$$D\left[{P}_{\varphi}\right]=N\left[{m}_{p\varphi},\text{}{s}_{p\varphi}\right]$$

$$D\left[{P}_{D}\right]=N\left[{m}_{pD},\text{}{s}_{pD}\right]$$

Both distributions have P_{S} as a common linkage, which meets the conditions

$$p\left[{P}_{p\varphi}\le {P}_{S}\right]={R}_{\varphi}\text{}\mathrm{and}\text{}p\left[{P}_{D}\le {P}_{S}\right]={R}_{D}$$

Any cylinder with a resistance P_{D} may be mounted in a machine with any of the loads ${P}_{\varphi}$. The condition for the cylinder to resist is set by the resistance that is superior to the load (see Figure 7).

$$y={p}_{D}-{p}_{\varphi}>0$$

The variable y follows a normal distribution:
where
fulfilling

$$D\left[y\right]=N\left[{m}_{y},{s}_{y}\right]$$

$$\begin{array}{c}{m}_{y}={m}_{pD}-{m}_{p\varphi}\\ {s}_{y}=\sqrt{{s}_{pD}^{2}+{s}_{p\varphi}^{2}}\end{array}$$

$${R}_{A}=p\left[z\ge \frac{{m}_{y}}{{s}_{y}}\right]$$

The design data is β = (1 $-$ R_{A}), which means “at the end of the life (desired) will not fail more than β% of cylinders”.

If we consider
then,

$${k}_{s}=\frac{{s}_{p\varnothing}}{{s}_{pD}}$$

$$\frac{{m}_{y}}{{s}_{y}}=\frac{-{z}_{pD}+{z}_{p\varphi}{s}_{p\varphi}}{\sqrt{{s}_{pD}^{2}+{s}_{p\varphi}^{2}}}=\frac{-{z}_{pD}+{k}_{s}{z}_{p\varphi}}{\sqrt{1+{k}_{s}^{2}}}$$

Equation (22) allows us to estimate the life expectancy, defined by reliability R_{A}, (or the design data β) as a function of load spectrum variability (defined by the reliability, ${R}_{\varphi}$), resistance variability of the hydraulic component (defined by the reliability, R_{D}) and standard deviation ratio, k_{s}. In practice, the load standard deviation (${s}_{p\varphi}$) is known according the proposed approach, but the resistance standard deviation of the hydraulic cylinder (${s}_{pD}$) and consequently, the value of the ratio k_{s} cannot be known at the design stage because, sometimes, the selected cylinder manufacturer is still not known. In Table 3, R_{D} values have been tabulated applying Equation (22), see diagram Figure 8, for values within the following ranges: $50\%\le {R}_{\varphi}\le 95\%$, $3\%\le \beta \le 10\%$, and $0.25\le {k}_{s}\le 2$.

Let’s see an example, to satisfy the specifications indicated in Section 3. If β = 10%, (equivalent R_{A} = 90%) and admitting that the load reliability is ${R}_{\varphi}=90\%$, Table 3 allows infering that it must demand a hydraulic cylinder resistance variability larger than 84% (for the assumption that k_{s} = 0.25) or larger than 62% (for the assumption that k_{s} = 2). Adopting a conservative position, it leads to demand a minimum resistance reliability of the hydraulic cylinder R_{D} = 85%.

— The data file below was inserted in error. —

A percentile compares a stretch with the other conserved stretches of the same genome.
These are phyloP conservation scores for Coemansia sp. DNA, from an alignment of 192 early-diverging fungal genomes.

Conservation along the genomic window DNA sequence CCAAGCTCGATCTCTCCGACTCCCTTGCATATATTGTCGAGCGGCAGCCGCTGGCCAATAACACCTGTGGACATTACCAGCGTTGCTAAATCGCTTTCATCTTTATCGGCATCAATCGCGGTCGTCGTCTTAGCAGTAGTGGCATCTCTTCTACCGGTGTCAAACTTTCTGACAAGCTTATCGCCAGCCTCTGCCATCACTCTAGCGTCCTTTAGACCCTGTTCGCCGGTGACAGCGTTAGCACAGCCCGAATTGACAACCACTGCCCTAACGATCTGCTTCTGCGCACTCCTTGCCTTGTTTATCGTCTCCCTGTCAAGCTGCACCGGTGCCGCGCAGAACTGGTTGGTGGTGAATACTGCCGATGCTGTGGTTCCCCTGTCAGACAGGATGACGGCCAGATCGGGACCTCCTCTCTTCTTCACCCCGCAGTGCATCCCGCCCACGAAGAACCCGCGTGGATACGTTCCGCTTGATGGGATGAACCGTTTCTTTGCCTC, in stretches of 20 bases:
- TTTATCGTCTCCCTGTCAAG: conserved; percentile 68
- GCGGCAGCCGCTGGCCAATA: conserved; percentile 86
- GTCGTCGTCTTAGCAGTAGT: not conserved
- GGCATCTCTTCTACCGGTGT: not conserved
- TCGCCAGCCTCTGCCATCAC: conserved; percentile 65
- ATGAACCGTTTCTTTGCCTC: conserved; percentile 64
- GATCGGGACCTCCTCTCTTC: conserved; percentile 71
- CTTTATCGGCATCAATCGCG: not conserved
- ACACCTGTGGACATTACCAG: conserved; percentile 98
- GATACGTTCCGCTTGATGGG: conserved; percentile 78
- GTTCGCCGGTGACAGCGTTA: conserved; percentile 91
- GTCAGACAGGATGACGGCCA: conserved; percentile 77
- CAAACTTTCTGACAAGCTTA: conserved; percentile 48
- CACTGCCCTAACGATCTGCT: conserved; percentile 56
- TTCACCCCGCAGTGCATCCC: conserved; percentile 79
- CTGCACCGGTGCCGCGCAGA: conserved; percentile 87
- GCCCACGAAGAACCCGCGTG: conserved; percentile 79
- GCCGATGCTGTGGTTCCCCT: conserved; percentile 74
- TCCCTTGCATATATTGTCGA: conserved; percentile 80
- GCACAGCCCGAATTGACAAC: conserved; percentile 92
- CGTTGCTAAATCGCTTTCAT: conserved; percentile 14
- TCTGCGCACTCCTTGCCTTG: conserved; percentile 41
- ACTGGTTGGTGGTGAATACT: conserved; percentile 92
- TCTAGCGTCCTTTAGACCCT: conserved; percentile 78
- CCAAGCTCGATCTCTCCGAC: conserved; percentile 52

Reliability assessment in fatigue failures is a difficult problem: the structural area due to the large scatter in fatigue life and the load history due to highly varying machine user profiles. On one hand, an assessment procedure must therefore be simple enough to be able to quantify vague input information; on the other hand, it must be sophisticated enough to be a useful engineering tool for improvements.

Earlier models of fatigue damage accumulation reported in literature focus on deterministic nature of the process whereas in practice, damage accumulation is of stochastic nature. The main differences in the present method compared to the reported ones are [3,12] that (i) it uses random variables to include the stochasticity in both external loadings and material properties and (ii) the quality of the hydraulic component is represented by the reliability values.

In literature, some similar approaches to the probabilistic damage accumulation paradigm can be found. Shen et al. [18] developed a probabilistic distribution model of stochastic fatigue damage, wherein they have considered the randomness of loading process as well as the randomness of fatigue resistance of material by introducing a random variable of single cycle fatigue damage. Liu and Mahadevan [19] proposed a general methodology for stochastic fatigue life under variable amplitude loading by combining a nonlinear fatigue damage accumulation rule and stochastic S–N curve representation technique. These models are conceptually in the vein of the approach presented in this work. Nevertheless they are more complex and none of them explained how to define the specifications of a component based on the required reliability or a specific algorithm for component reliability prediction.